This post has been updated!! Be sure to check out the new one, that has way more information. Everything you need to know…
So maybe you live in the area and always wondered about the trail, maybe you heard about it from a friend, maybe you’re visiting south Florida and want to do some hiking, maybe you’ve seen me at the Hobe Sound Beach with my backpack and trekking pole the smell of hiker trash consuming the picnicking area… and you ask yourself, where the heck did he come from? In this post I’ll try and answer questions I get a lot, concerns, and hopefully help you to be successful in hiking the OTLHT from end to end!
What is the Ocean to Lake Hiking Trail?
A 63 mile spur trail of the Florida Trail starting at Lake Okeechobee roughly in the center of the state that takes you all the way east to the Atlantic Ocean at the Hobe Sound beach. It starts (or ends) at the Lake Okeechobee Scenic Trail (LOST) trail head, 2 miles south of Port Myaca and ends (or starts) at the the east end of Bridge Rd in Hobe Sound on the beach. It passes through Jonathan Dickinson state park, Riverbend park, the Loxahatchee Slough, Hungryland Slough, Corbett Wildlife management area, and Dupuis management area. While hiking this trail and passing through these natural areas I’ve noticed that the beautiful scenery and ecosystem is ever changing. Sometimes it seems as though every half hour you’re in a completely different style of wilderness. At times you are walking up and over sand dunes, through oak and palmetto hammocks, cypress swamps, on the banks of canals, or through wet prairies. There are even several pretty boardwalks along the trail to rest your feet. This is a truly beautiful and challenging hike that will give you a taste of what Florida and Florida hiking is all about.
The Loxahatchee chapter of the Florida Trail Association maintains 100 miles of trail within this area and that includes this trail. They do a lot of very hard work every year in order to improve on and keep this trail maintained so that we can enjoy it. If you do happen to hike it end to end you should find them on facebook or come to a monthly meeting to give them a thanks and tell them about your journey! They are very kind hard working people and I’m happy to support them where I can and by becoming a member of the Florida Trail Association.
When should I hike it?
The best time to get out there is from December through early March, in my opinion. The serious trail maintenance is usually finished in February and if my memory serves me right starts in October. This means during those months different parts of the trail is being mowed, clipped, reblazed, and repaired until they finish the 63 miles of trail. From Dec-Feb you will experience the best possible hiking weather and find the trail condition to be in its best shape. Always always always be sure to check the local weather often, days before you head out leading up to the time you leave for the trail. Pay attention to weather patterns and what you might be experiencing during your trip. The difference could mean that you are unprepared for 30 degree cold fronts(it happens) or that it will be raining for the whole duration of your hike. I have experienced both at different times and it certainly calls for a change of gear that I carry and mentality while hiking. The conditions during hiking season are generally very comfortable to hike and camp in and you should have an amazing time during these months.
If you do happen to want to hike this trail during other months out of the year… remember that this is south Florida. In the spring and summer you will very likely run into torrential storms daily, hot weather, a 90% flooded trail, and perhaps a trail that has slightly overgrown in the off season. Hike in the off season at your own risk as I don’t advise it. Without proper experience you will likely be more uncomfortable(to say the least) than most would like to be. If this sounds all good and dandy to you then go for it, but you have been warned and I still don’t recommend doing so for a premium experience.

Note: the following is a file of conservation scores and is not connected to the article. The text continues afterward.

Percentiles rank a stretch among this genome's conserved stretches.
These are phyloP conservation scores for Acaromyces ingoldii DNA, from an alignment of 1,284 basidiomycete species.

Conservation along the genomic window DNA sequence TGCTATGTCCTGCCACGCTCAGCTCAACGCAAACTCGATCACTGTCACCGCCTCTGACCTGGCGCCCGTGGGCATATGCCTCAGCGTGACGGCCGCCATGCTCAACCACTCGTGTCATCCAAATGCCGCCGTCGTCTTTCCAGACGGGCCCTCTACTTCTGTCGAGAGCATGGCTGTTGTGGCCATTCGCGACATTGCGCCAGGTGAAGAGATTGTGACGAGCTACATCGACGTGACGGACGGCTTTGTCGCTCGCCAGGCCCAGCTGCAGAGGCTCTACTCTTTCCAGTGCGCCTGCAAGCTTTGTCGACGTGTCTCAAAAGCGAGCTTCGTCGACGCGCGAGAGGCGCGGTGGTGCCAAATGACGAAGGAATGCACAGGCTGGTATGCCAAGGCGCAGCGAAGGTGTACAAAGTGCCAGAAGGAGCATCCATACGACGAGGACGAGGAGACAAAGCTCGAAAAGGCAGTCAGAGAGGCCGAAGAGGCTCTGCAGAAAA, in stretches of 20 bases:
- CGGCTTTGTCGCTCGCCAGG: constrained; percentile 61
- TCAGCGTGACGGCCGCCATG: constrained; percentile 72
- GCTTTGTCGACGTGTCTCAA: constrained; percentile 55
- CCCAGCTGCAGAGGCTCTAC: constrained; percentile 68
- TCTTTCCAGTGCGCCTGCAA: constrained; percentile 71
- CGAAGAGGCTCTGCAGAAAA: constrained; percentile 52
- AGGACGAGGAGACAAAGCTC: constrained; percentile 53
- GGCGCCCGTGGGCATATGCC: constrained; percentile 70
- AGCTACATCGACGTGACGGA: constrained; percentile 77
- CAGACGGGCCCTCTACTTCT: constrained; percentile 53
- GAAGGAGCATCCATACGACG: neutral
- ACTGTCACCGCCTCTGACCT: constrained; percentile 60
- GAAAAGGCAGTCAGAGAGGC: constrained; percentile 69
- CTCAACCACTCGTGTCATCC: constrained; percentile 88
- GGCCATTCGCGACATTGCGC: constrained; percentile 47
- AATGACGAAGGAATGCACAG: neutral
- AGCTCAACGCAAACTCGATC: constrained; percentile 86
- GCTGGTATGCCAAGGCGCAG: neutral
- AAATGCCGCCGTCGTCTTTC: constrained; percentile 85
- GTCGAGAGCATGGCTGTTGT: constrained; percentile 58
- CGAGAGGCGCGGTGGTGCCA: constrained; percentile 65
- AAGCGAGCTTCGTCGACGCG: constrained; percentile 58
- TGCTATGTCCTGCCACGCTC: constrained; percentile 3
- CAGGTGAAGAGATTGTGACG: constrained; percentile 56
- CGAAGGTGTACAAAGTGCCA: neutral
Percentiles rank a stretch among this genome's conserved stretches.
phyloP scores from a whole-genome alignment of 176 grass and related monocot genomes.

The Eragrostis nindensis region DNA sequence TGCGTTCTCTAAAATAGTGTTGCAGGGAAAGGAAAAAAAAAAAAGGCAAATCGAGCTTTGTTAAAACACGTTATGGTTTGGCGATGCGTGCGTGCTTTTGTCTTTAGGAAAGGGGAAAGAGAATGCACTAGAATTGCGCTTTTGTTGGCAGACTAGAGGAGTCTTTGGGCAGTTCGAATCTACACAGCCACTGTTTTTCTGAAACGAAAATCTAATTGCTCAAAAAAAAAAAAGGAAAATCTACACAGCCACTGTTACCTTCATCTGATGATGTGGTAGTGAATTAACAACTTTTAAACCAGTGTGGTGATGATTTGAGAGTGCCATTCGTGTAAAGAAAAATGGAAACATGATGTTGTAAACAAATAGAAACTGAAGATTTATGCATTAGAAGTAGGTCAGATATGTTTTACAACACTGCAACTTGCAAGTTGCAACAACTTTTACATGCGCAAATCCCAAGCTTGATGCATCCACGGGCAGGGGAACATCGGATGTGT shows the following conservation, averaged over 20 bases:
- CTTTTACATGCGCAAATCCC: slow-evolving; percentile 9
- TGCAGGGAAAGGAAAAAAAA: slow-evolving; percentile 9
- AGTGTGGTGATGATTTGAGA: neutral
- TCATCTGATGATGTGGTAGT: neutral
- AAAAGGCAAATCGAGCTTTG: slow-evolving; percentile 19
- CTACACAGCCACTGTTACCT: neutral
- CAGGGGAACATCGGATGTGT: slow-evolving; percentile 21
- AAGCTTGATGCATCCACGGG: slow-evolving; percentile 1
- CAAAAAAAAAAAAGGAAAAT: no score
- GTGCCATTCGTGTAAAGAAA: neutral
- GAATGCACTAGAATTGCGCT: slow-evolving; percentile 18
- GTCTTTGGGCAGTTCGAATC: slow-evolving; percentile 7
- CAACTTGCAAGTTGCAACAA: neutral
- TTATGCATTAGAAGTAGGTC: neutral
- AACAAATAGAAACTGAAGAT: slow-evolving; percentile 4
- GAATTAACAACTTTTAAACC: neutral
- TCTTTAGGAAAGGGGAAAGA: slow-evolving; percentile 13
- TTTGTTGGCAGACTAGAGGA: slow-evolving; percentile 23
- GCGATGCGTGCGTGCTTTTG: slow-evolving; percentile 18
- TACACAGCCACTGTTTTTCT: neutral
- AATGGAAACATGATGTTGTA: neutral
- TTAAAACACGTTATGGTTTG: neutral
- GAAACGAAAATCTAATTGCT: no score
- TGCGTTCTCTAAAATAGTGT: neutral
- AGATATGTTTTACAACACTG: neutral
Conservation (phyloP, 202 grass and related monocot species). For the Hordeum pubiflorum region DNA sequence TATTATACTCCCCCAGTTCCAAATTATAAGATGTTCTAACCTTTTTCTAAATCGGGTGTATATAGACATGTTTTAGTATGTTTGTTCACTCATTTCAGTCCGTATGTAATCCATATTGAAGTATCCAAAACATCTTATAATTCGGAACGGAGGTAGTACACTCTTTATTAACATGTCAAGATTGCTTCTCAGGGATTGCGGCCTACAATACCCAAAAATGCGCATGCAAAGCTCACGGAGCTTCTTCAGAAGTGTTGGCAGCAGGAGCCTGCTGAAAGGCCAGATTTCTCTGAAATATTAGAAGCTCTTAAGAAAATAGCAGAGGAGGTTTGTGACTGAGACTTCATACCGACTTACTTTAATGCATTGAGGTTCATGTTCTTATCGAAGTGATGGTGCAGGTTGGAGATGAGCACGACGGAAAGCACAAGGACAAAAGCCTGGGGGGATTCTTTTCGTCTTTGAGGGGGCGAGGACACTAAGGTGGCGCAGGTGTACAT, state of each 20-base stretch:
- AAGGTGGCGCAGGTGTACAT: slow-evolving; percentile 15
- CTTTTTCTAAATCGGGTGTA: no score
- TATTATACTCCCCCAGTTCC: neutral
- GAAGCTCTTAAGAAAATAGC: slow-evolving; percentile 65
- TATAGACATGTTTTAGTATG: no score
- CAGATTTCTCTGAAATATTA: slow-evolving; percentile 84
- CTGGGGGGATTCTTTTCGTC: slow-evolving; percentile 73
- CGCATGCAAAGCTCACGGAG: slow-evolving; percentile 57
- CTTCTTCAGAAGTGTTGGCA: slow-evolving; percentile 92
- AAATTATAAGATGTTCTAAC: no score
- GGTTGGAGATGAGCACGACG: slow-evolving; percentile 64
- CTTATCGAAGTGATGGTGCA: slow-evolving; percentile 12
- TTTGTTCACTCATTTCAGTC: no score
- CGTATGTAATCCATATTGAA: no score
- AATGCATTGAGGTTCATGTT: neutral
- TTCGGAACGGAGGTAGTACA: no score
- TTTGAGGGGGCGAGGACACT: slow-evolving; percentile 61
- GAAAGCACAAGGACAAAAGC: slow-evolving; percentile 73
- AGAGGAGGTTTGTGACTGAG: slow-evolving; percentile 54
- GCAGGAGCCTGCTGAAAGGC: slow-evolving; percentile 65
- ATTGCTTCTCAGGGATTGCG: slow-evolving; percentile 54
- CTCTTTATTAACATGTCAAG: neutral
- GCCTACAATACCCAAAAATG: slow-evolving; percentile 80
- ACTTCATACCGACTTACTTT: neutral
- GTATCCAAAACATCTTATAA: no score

Do I need a map?
A map may be optional but I wholeheartedly think you should get one. The map made by the FTA is extremely useful and you won’t regret having spent the 6 or so dollars it takes to be the owner. The money will also go towards something you know is positive and not some guys pocket, like me. There are a couple of sections that may be confusing if you come across them without. Otherwise I generally think you will be fine if you remember this and live religiously by it…. follow the orange!! By following the orange paint on the trees 95% of the time you are golden. Although I know a lot of hikers like to look at their feet while walking I not only encourage you to look up and enjoy your surroundings, but to also pay attention to the orange blazes and where you are going. A location comes to mind where there is a clearly defined trail in front of you(that leads to a horse trail) yet the OTLHT takes a turn. By following the blazes this is not a problem but there have been many to follow that trail on accident. If you do find yourself either lost or without a blaze to follow don’t be afraid to backtrack to the last one you saw and go from there. It’s better to do this earlier than later to avoid being very far off trail. The map has additional information and includes mileage between landmarks.
For free… that’s right FOR FREE, you can download and print a data sheet for the OTLHT. The data sheet offers up mile by mile of the entire trail. Noticeable landmarks, camping, roads, and even the occasional bench or pitcher pump. With this you can gauge how far you’ve gone, where the next campsite is, what your average pace is, etc. I personally bring this sheet with me every single time I hike and wouldn’t be caught without one. It’s truly the most useful information you can have. By looking at this and printing it in advance you can plan out your future trip day by day and see what it takes to hike this trail, by the miles. By not carrying the data sheet you will constantly find yourself wondering where you are and how far it is between here and there. Being that you’re out there to walk, for the most part not knowing these things could mean you under estimate the distance to camp and either have to hike in the dark or set up prematurely. We are blessed to be provided with such important information that keeps our mind at ease on the trail.